Students design public transit routes during JTerm workshop

Members of the Harvard University Graduate School of Design community have a unique chance to expand their horizons each January through JTerm classes. These non-credit courses, which are taught by GSD affiliates, allow students to hone their skills and learn about new subject areas in a relaxed environment. Among the classes offered during the 2015 JTerm session was Transit Route Planning and Scheduling, a unique workshop taught by Alexander Lew (MUP ’16).
This four-day course examined how design professionals can create transit routes that are efficient, attractive, and affordable. Lew designed the workshop based on his experiences working for the transportation consulting firm NelsonNygaard. Lew said that he was inspired to teach the class because, “I [noticed] that there are classes in public transit, but you don’t really go down into drawing things in a map.”
Lew’s class culminated in an activity that prompted teams of students to redesign the public transit system in Cambridge-Somerville. Lew said that the activity was “based on a game that [NelsonNygaard] plays with local stakeholders when we are redesigning a transit system. I asked students to redesign the public transit system in Cambridge-Somerville, but I said that you can’t go over the current budget.” Students also had to keep in mind the various needs and levels of mobility present in the population.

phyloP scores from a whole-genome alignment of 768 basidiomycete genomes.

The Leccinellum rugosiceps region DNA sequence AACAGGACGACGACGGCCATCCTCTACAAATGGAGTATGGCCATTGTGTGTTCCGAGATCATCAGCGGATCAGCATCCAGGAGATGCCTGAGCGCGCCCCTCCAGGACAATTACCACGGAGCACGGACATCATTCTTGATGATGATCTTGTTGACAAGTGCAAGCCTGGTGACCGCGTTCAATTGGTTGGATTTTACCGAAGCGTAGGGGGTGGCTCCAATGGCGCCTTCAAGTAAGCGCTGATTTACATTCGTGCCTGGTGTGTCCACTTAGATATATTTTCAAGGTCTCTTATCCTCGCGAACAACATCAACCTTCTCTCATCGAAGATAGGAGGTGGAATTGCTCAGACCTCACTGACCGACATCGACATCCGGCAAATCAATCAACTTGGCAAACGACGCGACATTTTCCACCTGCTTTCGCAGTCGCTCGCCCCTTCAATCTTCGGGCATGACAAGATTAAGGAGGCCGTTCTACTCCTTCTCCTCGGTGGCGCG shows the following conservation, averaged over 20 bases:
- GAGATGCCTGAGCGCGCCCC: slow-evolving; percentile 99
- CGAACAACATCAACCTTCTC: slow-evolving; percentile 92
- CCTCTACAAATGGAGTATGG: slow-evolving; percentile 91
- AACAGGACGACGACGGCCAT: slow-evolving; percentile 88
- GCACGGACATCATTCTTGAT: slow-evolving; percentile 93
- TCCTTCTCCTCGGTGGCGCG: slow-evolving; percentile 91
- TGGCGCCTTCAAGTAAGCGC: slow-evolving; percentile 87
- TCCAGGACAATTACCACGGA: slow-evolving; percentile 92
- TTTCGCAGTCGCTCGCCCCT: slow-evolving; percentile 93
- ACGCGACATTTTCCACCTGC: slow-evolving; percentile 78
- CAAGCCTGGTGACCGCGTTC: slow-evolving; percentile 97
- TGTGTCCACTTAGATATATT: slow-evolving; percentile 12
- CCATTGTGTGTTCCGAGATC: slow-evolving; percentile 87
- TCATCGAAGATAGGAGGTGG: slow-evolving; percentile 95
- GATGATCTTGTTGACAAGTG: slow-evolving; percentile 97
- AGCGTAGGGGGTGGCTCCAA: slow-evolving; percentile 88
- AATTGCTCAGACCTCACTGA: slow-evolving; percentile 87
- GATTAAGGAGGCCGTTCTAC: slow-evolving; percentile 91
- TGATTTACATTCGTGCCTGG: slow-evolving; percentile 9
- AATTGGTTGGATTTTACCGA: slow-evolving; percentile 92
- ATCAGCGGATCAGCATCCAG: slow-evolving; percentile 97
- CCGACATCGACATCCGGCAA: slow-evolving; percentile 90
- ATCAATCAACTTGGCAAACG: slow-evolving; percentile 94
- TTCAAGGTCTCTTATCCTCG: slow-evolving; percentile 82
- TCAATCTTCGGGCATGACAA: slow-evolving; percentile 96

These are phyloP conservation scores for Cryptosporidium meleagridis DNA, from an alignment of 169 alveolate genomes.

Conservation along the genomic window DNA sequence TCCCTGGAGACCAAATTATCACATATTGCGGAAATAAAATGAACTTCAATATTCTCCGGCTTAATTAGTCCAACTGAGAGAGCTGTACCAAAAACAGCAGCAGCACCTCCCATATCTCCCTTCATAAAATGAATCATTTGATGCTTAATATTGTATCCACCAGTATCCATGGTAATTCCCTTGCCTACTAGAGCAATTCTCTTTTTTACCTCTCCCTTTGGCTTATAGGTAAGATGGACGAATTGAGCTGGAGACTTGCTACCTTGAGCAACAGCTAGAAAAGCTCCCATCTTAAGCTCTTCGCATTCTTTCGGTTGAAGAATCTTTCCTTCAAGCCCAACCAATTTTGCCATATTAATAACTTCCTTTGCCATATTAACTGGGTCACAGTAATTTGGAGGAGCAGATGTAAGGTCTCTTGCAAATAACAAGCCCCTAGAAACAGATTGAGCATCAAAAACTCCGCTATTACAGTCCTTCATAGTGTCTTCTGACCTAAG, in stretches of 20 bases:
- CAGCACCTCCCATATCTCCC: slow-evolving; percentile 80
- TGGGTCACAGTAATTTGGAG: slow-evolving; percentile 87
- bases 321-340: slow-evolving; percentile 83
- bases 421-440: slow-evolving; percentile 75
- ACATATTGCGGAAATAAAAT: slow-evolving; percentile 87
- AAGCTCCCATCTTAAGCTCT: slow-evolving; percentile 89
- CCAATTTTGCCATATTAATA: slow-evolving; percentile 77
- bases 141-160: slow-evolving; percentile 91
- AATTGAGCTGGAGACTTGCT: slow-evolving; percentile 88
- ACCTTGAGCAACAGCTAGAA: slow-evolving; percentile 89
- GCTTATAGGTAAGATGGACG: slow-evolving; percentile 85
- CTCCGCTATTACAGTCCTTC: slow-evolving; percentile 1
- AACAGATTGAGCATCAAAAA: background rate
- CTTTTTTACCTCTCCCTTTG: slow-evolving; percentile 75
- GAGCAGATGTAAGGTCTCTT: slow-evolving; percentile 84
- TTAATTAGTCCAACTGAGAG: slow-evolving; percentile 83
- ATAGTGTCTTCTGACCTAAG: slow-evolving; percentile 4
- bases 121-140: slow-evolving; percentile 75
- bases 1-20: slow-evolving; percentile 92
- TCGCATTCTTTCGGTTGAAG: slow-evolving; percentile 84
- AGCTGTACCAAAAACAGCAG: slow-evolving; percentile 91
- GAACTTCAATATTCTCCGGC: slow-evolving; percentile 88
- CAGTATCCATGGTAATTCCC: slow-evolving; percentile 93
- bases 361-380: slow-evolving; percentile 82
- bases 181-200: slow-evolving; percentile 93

Students responded positively to the interdisciplinary nature of this workshop. Said Kevin Gurley (MUP ’15), “I thought [the workshop] was very useful because we all had different perspectives on planning. Some people have transportation backgrounds, others were interested in real estate.”
Reflecting on how conducting the exercise with design professionals was different than working with members of the public, Lew said, “All of us had a very set idea of what we think that transit should do. When most people talk about transit it’s related to their one particular trip. So if there is a change to that particular trip, then they are more likely to get upset about it, rather than if it’s something that happens on the other side of town. We were looking at [transit routes] much more as a system.”
For example, one team of students, which included Gurley and Sam Wright (MUP ’15), used the workshop as an opportunity to think about how local bus service might change after the Green Line is extended into Somerville. Said Gurley, “[The workshop] was a lot of fun. It was really nice to be able to work hands-on with something experimental.” Wright added that, “It was helpful to compare the transit routes that you produced to the other teams, as well as your perceptions of the city’s transit needs and the service that currently exists.”
Expanding the knowledge of students and encouraging such speculative thinking is exactly the goal of JTerm at the GSD. 
Photo: Ann Forsyth.